WASHINGTON (Reuters) - The U.S. Senate Judiciary Committee approved legislation on Thursday to protect reporters from being forced to reveal confidential sources, with exceptions in national security and other cases.
The Free Flow of Information Act, which had bipartisan support, was passed by the panel in a 13-5 vote and sent to the full Senate for consideration.
“This legislation ensures that the tough investigative journalism that holds government accountable will be able to thrive,” Senator Charles Schumer, a New York Democrat who sponsored the bill with South Carolina Republican Lindsey Graham, said in a statement.
Although many states have media shield laws, efforts to pass a federal one have foundered, usually over national security concerns.
President Barack Obama called on Schumer to reintroduce a version of a bill proposed in 2009 that did not pass and told the Justice Department to develop guidelines to protect journalists.
The reintroduction of the bill came shortly after news that the Justice Department, while probing a leak of classified information, had secretly seized records of phone calls made by Associated Press reporters.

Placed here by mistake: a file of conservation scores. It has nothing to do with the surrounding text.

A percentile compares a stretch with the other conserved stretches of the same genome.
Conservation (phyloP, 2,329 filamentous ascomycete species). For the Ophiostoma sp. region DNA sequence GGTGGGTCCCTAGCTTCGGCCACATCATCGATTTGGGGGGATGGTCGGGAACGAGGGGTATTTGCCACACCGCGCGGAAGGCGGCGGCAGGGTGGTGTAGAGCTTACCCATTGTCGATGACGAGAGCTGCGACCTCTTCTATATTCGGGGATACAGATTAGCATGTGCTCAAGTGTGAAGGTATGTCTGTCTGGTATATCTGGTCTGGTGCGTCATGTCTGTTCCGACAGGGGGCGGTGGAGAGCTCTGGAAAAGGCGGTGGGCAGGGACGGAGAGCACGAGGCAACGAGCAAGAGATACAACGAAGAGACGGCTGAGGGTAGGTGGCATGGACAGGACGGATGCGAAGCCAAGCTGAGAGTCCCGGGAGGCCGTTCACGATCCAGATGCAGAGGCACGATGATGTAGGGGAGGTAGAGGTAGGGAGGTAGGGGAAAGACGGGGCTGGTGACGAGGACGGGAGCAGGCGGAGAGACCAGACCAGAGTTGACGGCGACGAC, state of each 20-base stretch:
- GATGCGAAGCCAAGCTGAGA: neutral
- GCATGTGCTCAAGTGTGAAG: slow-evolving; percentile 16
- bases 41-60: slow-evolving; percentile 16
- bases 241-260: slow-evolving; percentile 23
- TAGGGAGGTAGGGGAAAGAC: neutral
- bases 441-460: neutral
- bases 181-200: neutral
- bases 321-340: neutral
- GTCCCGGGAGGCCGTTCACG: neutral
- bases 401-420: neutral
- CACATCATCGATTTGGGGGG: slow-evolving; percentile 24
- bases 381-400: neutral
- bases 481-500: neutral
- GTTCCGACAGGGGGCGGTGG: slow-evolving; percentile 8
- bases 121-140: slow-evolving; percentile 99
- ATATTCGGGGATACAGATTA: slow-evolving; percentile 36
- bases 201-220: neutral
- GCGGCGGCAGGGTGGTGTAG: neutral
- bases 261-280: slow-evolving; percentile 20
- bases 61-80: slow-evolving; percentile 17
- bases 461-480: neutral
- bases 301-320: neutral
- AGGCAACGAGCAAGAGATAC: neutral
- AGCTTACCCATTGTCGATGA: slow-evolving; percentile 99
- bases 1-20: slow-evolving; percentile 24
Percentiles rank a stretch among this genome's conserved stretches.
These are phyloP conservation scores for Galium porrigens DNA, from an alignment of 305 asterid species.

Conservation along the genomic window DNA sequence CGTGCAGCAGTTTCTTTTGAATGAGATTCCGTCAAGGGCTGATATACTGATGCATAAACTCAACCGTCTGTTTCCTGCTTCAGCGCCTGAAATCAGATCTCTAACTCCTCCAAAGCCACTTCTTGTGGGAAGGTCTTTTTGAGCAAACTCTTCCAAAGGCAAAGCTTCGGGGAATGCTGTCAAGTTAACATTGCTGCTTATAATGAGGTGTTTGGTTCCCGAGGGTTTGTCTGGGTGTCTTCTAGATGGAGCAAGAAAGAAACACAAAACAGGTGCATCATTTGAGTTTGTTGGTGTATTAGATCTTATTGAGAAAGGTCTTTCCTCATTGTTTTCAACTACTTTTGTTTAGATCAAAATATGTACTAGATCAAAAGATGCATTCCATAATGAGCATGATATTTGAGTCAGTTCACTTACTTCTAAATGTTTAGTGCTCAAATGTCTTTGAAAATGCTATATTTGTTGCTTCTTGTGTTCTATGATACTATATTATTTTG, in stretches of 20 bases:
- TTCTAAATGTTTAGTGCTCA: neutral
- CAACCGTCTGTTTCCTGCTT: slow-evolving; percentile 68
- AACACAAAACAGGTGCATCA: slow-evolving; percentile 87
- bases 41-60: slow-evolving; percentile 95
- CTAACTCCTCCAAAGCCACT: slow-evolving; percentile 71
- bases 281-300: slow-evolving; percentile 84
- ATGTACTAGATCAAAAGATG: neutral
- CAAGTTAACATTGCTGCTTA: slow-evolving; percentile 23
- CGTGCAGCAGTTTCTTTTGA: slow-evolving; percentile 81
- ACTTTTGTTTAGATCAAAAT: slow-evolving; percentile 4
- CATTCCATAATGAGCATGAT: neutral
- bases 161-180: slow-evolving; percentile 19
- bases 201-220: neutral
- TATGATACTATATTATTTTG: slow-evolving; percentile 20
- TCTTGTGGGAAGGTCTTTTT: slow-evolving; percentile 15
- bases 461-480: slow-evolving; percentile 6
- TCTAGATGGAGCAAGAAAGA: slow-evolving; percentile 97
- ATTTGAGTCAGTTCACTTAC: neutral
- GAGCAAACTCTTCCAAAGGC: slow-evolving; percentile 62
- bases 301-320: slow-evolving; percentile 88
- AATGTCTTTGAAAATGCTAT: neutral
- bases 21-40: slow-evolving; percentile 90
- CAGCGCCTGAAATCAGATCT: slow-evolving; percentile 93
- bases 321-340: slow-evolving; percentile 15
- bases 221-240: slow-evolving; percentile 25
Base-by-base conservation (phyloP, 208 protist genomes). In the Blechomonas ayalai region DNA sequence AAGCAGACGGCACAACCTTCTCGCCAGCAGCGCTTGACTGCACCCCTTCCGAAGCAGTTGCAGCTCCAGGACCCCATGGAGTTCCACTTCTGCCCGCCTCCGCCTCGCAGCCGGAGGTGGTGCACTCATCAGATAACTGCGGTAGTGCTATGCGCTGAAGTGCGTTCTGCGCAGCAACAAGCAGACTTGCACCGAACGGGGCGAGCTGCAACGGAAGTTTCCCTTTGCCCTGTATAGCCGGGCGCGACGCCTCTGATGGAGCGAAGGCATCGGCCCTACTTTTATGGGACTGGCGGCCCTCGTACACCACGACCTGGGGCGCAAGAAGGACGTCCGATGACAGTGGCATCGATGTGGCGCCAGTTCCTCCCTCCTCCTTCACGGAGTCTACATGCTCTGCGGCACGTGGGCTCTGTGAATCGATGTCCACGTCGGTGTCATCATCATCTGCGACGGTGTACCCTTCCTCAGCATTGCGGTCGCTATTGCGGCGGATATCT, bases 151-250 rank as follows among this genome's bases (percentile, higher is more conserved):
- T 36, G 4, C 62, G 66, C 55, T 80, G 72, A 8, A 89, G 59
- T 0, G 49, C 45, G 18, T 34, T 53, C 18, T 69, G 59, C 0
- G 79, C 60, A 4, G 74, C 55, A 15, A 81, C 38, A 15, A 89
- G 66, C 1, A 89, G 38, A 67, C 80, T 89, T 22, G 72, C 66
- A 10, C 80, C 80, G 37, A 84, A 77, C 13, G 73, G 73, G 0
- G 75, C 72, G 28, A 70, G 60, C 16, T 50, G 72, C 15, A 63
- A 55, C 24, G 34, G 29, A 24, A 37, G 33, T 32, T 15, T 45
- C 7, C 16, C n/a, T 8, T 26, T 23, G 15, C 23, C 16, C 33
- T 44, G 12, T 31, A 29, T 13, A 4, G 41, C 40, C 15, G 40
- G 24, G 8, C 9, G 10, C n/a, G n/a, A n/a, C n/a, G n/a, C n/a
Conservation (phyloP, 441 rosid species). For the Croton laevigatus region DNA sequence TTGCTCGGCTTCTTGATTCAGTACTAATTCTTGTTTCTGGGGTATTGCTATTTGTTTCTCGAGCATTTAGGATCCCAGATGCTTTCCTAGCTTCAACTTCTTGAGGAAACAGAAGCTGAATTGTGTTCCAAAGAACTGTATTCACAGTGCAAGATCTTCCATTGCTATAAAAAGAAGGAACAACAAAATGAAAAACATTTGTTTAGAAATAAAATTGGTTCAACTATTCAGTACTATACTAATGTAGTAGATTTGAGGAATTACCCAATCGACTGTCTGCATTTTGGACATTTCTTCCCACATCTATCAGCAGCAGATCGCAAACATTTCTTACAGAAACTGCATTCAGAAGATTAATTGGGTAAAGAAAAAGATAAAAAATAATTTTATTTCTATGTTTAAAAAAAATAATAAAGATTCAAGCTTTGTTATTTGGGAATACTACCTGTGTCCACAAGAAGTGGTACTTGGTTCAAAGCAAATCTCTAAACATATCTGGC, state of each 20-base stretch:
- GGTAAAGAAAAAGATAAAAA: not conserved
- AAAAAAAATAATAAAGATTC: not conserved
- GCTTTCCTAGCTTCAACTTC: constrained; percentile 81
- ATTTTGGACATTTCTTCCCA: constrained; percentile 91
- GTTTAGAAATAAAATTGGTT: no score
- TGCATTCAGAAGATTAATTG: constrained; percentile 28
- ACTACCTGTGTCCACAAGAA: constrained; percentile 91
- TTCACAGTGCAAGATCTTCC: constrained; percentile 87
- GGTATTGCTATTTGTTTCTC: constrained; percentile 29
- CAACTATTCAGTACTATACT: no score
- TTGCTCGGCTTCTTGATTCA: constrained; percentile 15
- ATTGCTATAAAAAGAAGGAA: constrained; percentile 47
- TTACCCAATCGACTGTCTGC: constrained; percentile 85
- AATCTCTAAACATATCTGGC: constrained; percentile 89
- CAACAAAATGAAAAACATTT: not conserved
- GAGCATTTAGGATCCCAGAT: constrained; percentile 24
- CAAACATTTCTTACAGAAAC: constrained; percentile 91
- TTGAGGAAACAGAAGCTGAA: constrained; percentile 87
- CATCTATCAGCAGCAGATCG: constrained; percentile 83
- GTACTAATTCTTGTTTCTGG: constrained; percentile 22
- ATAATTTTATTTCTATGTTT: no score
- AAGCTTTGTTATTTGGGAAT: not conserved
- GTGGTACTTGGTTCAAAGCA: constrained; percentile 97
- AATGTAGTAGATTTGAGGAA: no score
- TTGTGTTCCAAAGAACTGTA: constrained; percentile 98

The bill sets out rules for subpoenas and would require prosecutors to convince a judge that the information sought from journalists would prevent or mitigate terrorism or harm national security.
Journalists would have no privilege to withhold information in cases where divulging it would prevent or mitigate death, kidnapping and bodily harm.
They also could not withhold information when it was obtained by observing or carrying out a crime, except for leaking.
The bill would apply to employees or agents of organizations that disseminate news through broadcasts or in print, including through internet sites or mobile apps.
It also covers people with a substantial track record of freelance reporting, student journalists and those who had worked for media organizations. The bill allows judges to extend protection to others who may not be covered by the other standards.
The bill protects journalists and their employers from having to reveal information, including the identity of sources, that a reporter gets under a promise of confidentiality and while gathering news.
Reporting by Ian Simpson; Editing by Tim Gaynor